Exclusive: Nick Clegg on Nick Clegg

The Liberal Democrat leader’s revealing answers to questions put by politics.co.uk show him as a schoolboy activist and underline his European grounding.

Name: Nicholas William Peter Clegg
Party: Liberal Democrats
Constituency: Sheffield Hallam

What was your first political experience?

I led a mutiny over something at school, but I can’t remember what. The Falklands War and the Miners’ strike made a big impression on me, and the Cold War had a real impact too. I remember being scared witless as an 11 year old by a fire-and-brimstone history teacher who told us we would all be dead by Christmas because the Soviet Union urgently needed access to warm water ports for some reason, and the Red Army was going to sweep through Europe. I was so alarmed I insisted on extra classes so we could work out what to do.

Why did you join your party?

Because of Paddy Ashdown. I heard him say that Labour was in the pockets of the Unions, the Conservatives were in the pockets of the wealthy, and Britain needed a party in the pockets of no one. I liked the sound of that. Others in my generation went down the path Thatcher set out for them, driven by the dog-eat-dog materialism that characterised the time. I was, and still am, on the other side of that argument. Labour’s inept statism didn’t offer much of an alternative. I was impressed by the Lib Dems’ commitment to opportunity for all, and I was very much drawn to Paddy’s internationalism. It made a lot of sense in the world I grew up in, where new challenges, like in the economy and the environment, were increasingly calling into question the capacity of nation states to protect their citizens alone.

What did you do before becoming a PPC?

A bit of journalism, and then I worked in Europe for ten years. First I administered aid projects for some of the poorest countries in Asia, before negotiating trade deals with China and Russia on behalf on the EU, and, finally, I represented the East Midlands in the European Parliament.

What are your biggest interests outside politics?

I’ve always been a big reader, fiction mainly. But now when I’m not working all I want to do is spend time with my three boys and my wife. I don’t mind what we do, as long as we spend time outside. We go walking a lot. I’m especially fond of taking them up to the rocks at Stannage Edge, which is in the Peak District. They absolutely love it, and so do I.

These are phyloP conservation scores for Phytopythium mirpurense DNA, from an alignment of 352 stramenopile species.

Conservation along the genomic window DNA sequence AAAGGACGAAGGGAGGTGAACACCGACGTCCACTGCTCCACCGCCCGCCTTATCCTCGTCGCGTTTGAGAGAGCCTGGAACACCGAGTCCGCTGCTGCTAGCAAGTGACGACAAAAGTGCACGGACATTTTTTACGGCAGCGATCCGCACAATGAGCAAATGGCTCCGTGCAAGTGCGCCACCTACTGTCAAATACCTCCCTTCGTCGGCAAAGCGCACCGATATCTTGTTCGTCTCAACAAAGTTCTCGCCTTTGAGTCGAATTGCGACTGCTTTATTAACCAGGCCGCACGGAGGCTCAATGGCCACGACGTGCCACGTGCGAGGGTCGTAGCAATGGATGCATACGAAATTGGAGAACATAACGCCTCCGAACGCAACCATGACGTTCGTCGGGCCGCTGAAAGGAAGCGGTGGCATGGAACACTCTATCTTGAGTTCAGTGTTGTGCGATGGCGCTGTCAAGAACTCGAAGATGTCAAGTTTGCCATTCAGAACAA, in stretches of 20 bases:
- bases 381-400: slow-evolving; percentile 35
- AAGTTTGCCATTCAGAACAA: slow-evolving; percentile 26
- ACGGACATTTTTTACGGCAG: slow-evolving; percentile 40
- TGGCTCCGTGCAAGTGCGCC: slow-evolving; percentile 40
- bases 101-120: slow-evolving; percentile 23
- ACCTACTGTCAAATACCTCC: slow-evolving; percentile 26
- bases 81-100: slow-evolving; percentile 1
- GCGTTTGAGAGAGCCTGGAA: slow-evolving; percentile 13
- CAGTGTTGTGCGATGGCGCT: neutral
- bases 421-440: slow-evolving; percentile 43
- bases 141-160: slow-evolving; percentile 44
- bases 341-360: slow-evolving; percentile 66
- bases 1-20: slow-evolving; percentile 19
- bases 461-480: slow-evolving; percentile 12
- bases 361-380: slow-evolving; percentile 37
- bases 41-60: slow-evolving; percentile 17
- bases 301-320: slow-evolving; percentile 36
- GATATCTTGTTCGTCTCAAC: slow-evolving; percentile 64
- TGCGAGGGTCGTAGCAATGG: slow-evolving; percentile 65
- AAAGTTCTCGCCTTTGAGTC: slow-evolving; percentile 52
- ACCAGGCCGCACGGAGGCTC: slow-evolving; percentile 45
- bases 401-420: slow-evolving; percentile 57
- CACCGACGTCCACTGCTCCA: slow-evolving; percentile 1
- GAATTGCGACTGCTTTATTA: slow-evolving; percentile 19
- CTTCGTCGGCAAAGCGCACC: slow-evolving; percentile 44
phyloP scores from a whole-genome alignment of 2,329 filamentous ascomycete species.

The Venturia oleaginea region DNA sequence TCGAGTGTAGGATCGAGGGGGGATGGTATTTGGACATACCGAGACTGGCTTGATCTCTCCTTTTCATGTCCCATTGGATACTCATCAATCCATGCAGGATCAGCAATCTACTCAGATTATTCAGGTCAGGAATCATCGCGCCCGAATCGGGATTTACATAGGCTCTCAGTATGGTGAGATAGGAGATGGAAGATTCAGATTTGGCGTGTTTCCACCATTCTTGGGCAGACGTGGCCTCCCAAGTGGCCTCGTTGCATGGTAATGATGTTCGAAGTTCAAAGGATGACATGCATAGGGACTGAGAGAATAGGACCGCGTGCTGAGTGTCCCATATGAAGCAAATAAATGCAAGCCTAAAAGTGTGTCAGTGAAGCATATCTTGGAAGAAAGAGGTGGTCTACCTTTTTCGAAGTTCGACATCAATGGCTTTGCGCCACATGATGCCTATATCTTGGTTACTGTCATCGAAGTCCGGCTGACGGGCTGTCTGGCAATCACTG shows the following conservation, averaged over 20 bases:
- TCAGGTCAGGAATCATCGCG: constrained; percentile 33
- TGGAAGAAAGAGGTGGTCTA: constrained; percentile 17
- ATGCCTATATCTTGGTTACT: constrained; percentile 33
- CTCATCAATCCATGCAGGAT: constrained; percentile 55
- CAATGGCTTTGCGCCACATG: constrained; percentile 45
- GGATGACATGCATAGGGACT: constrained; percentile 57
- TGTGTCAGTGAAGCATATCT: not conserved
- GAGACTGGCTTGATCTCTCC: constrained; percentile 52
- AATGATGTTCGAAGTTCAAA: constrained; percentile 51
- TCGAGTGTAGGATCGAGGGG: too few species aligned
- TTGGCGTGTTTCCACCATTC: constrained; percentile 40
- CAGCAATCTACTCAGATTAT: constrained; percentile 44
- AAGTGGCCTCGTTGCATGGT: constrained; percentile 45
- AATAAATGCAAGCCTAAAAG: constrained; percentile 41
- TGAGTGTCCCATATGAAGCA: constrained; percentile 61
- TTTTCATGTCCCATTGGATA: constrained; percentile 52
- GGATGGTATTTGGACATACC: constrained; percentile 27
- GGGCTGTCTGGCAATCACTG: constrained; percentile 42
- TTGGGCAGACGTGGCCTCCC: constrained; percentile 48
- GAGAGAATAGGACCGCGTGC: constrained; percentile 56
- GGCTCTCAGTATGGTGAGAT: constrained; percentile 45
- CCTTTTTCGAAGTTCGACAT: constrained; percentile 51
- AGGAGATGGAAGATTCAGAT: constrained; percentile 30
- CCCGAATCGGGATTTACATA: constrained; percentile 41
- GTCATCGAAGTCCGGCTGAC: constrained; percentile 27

What’s your favourite political song?

‘The Wall’ by Pink Floyd.

What’s your favourite political movie?


What makes you suited to representing your constituency?

My values, and the fact that I care deeply about Sheffield and the people who live there. I’m not going to sit back and do nothing while there are people across my city who are now really struggling because of Labour’s recession, watching the services they rely on come under threat. And there are still deep social divides within the constituency – it’s a scandal that a child born today in a poorer area will die, on average, 14 years before a child born in a wealthier neighbourhood down the road. It has to change, and I’m going to fight to make that happen.

Why do you think you would be a good MP?

I work hard, and, whatever I do, I do it because I believe it’s right. It’s not always easy to balance being the leader of a party and a good constituency MP, but I make sure I’m available to my constituents. And when I’m helping them with their problems I’m like a dog with a bone – I don’t let things lie.

What are your main policy interests?

Does fairness count as a policy interest? It was seeing unfairness across our society that got me into politics and now I’m here this is what motivates me. Tax plays a big part in that. I find it staggering that the poorest people in society still lose a bigger chunk of their income to the tax man than the richest. If we rebalance the tax system, closing the loopholes at the top to cut income tax for everyone else, we can take a huge step in easing the financial burden that prevents people from changing their circumstances. Education is crucial too. Too often children from disadvantaged backgrounds still trail behind their wealthier classmates, and once they have fallen behind it can be extremely difficult to catch up. It’s only by opening up opportunities to all of our children that we can stop a person’s life fortunes from being determined by where they were born or how much their parents earn.

If you had the chance to pass one law, what would it be?

I’d stop anyone on a low and middle income paying any tax on the first 10,000 they earn. 3.6 million of the poorest people would be freed from paying any income tax at all, and the vast majority of taxpayers would get £700 back. I’d pay for it by closing the loopholes that benefit the very wealthy, taxing aviation fairly, and introducing a mansion tax on properties worth over £2m.

Who is your favourite political figure and why?

Vaclav Havel. His leadership of the Charter 77 manifesto group and then the Velvet Revolution was an inspiration to people of my generation. I admired his courage. He showed that men of principle and character truly can change the world. Despite spending years in prison and being constantly harassed after his release, he didn’t falter in his determination to change his country’s government, and to uphold his commitment to non-violent resistance. I had the huge good fortune to meet him in Prague while I was working on the Czech Republic’s application to join the EU. He didn’t disappoint.

Summarise your beliefs in one sentence

If you want things to be different, you have to do things differently.